- the court is satisfied that non-termination of the contract would cause the supplier hardship.
Small company suppliers are also temporarily excluded to address hardship concerns.
Temporary restriction on the use of statutory demands and winding up petitions
The Bill includes temporary provisions to restrict the use of statutory demands and winding-up petitions issued against companies during the current global pandemic where the debt is unpaid for reasons relating to Covid-19. The provisions seek to curtail aggressive creditor action against otherwise viable companies.
A petition cannot be presented by a creditor during the period beginning on 27 April 2020 (note the retrospective effect) until the later of either 30 June 2020 or one month after the coming into force of the legislation, unless the creditor has reasonable grounds for believing that:
- coronavirus has not had a financial effect on the company; or
- the company would have been unable to pay its debts even if coronavirus had not had a financial effect on the company.
Coronavirus has a ‘financial effect’ on a company if (and only if) the company’s financial position worsens in consequence of, or for reasons relating to, coronavirus.
The Bill also introduces temporary provisions to void statutory demands made from 1 March 2020. No petition for the winding-up of a company can be presented on or after 27 April 2020 on the ground that the company has failed to satisfy a statutory demand if the relevant statutory demand was served during the period beginning on 1 March 2020 and ending on the later of either 30 June 2020 or one month after the coming into force of the legislation.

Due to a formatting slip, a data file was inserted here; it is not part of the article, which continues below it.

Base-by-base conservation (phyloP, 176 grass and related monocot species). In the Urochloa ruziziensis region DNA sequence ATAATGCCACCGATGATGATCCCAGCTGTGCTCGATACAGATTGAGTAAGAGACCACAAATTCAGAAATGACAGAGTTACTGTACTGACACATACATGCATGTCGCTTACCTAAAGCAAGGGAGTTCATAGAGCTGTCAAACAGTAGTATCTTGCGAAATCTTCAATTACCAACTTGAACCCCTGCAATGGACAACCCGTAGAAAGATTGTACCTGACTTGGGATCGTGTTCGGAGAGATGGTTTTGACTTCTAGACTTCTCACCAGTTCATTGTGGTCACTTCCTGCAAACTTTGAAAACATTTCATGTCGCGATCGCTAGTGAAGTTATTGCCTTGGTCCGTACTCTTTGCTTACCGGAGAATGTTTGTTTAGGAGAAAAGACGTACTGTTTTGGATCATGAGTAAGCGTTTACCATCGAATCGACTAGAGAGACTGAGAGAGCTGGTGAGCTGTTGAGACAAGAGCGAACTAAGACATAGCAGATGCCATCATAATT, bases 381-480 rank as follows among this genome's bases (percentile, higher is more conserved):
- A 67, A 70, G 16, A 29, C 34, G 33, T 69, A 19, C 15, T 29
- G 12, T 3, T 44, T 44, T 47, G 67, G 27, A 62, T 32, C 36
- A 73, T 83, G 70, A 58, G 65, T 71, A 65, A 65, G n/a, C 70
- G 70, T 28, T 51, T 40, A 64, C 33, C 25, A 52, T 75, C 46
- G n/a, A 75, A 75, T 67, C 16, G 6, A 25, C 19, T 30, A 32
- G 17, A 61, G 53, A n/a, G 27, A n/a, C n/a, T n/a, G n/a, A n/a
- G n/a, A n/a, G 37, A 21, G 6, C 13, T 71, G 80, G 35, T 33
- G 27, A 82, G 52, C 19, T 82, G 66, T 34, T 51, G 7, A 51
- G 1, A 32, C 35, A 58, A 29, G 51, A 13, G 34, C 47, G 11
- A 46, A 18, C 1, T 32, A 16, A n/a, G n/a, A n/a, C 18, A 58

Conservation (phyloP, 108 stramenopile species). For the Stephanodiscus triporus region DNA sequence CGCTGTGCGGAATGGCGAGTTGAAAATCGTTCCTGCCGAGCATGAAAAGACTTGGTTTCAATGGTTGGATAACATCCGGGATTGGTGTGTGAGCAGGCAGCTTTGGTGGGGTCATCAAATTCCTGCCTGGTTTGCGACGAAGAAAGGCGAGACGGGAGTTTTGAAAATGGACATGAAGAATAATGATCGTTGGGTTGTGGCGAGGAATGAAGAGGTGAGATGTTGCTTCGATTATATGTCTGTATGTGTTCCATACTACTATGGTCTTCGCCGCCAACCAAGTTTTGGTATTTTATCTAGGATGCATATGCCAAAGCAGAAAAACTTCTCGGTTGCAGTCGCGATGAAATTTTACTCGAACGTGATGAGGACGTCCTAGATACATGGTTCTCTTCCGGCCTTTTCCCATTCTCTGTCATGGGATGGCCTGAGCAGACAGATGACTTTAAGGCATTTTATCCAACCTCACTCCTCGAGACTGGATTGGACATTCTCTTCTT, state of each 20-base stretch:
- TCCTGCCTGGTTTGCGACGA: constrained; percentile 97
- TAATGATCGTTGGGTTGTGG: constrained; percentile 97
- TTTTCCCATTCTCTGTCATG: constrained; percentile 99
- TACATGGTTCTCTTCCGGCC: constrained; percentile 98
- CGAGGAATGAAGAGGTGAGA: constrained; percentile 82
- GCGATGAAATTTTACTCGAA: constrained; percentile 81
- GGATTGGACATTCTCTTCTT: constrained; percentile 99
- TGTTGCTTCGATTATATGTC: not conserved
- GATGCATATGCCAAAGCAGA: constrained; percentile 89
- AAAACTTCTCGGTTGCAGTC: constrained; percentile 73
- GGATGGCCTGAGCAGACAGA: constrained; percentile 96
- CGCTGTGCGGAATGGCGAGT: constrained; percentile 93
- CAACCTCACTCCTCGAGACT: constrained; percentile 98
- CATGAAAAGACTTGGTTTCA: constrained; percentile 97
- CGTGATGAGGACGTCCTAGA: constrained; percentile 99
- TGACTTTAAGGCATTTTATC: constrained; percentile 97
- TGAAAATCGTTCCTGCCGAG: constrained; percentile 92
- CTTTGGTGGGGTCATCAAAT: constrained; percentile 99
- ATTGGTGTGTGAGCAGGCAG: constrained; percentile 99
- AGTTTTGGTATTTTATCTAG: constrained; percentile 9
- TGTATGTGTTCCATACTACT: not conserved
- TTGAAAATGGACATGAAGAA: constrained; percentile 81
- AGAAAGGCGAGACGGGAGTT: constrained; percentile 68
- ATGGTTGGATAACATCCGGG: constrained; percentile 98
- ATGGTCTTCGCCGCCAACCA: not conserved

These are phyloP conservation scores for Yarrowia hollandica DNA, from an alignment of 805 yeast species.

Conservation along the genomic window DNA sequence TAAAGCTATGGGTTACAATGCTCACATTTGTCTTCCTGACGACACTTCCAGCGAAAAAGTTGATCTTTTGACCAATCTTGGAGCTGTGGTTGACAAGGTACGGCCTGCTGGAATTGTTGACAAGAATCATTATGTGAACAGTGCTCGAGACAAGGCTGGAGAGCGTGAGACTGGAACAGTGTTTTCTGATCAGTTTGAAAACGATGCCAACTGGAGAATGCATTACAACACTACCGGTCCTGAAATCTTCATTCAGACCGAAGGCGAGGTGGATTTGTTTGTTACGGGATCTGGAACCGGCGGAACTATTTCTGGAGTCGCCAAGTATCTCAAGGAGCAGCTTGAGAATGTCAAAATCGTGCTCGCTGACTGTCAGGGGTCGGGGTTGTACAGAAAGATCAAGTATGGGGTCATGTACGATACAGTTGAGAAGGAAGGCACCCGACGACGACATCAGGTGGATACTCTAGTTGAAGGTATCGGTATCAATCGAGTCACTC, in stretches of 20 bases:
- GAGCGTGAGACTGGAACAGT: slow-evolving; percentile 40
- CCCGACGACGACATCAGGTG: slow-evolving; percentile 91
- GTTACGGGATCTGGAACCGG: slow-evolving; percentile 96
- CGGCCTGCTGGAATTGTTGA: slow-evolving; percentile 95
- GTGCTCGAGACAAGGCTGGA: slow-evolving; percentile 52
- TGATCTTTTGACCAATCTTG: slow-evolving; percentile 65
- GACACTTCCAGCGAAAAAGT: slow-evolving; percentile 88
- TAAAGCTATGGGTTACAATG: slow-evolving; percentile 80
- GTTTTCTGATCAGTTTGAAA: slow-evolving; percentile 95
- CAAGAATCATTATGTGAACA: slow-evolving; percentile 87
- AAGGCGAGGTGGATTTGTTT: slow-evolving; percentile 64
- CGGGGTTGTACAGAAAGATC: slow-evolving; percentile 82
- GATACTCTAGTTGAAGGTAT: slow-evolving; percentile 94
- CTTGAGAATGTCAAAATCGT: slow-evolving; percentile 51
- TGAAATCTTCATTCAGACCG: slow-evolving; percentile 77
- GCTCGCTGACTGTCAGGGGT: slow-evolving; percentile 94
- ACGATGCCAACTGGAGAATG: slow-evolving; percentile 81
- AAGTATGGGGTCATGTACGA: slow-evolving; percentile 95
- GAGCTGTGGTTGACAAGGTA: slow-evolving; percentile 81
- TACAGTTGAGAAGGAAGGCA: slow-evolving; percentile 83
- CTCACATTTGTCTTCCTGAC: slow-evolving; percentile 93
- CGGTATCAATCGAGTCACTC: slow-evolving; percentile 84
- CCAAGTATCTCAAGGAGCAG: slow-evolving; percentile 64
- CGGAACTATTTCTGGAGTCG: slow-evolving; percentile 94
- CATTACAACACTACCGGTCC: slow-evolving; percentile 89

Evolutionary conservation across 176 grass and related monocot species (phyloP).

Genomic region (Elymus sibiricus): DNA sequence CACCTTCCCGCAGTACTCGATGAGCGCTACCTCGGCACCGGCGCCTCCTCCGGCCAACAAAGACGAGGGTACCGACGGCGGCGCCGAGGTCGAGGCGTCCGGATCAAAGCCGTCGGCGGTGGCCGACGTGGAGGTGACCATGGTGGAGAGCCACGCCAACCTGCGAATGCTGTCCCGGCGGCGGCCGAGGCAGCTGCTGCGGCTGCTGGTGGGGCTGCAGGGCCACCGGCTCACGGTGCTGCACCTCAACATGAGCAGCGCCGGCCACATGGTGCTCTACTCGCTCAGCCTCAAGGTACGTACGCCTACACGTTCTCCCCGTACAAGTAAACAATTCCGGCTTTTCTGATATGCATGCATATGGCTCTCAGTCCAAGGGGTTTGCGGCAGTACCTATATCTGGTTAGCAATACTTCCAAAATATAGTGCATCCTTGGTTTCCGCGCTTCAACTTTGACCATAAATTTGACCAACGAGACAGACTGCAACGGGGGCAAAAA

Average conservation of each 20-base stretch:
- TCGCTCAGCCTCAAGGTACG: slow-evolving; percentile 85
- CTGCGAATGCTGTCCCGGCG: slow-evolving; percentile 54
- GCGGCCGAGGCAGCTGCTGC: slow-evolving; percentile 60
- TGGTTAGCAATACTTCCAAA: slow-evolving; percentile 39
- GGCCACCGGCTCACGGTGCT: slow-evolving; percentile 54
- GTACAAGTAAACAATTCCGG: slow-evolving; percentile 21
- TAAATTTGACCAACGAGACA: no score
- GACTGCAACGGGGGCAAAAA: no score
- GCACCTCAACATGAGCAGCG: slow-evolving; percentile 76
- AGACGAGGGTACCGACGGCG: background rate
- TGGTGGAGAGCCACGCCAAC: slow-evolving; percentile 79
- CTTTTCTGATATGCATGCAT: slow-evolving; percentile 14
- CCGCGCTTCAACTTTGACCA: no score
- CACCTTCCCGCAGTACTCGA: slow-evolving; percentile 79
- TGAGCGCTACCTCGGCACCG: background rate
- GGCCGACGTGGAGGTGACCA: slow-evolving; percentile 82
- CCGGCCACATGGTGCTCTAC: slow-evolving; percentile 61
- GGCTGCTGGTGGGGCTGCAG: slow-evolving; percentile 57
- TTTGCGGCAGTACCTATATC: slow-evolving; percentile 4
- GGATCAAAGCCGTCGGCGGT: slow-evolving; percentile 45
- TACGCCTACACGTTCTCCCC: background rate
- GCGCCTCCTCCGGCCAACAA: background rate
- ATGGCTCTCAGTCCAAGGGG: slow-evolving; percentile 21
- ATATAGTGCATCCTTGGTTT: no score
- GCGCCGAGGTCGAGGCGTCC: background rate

Temporary suspension of wrongful trading
The Bill provides a temporary suspension of the wrongful trading regime, with retrospective effect from 1 March 2020, to remove the threat of personal liability for directors. The suspension is to apply until 30 June 2020, but the government has made it clear that, in the event that the impact of the pandemic on businesses continues beyond the end of June, the suspension to the wrongful trading regime may be extended for up to a further six months. Certain financial services firms and public-private partnership project companies are excluded from the suspension.
For companies genuinely struggling as a result of the effects of Covid-19, this will provide directors with some valuable reassurance. Directors should be aware, however, that all other checks and balances to ensure directors fulfil their duties properly will remain in force and, in the zone of insolvency, this means that directors must continue to have regard to the interests of creditors
This document provides a general summary and is for information/educational purposes only. It is not intended to be comprehensive, nor does it constitute legal advice. Specific legal advice should always be sought before taking or refraining from taking any action.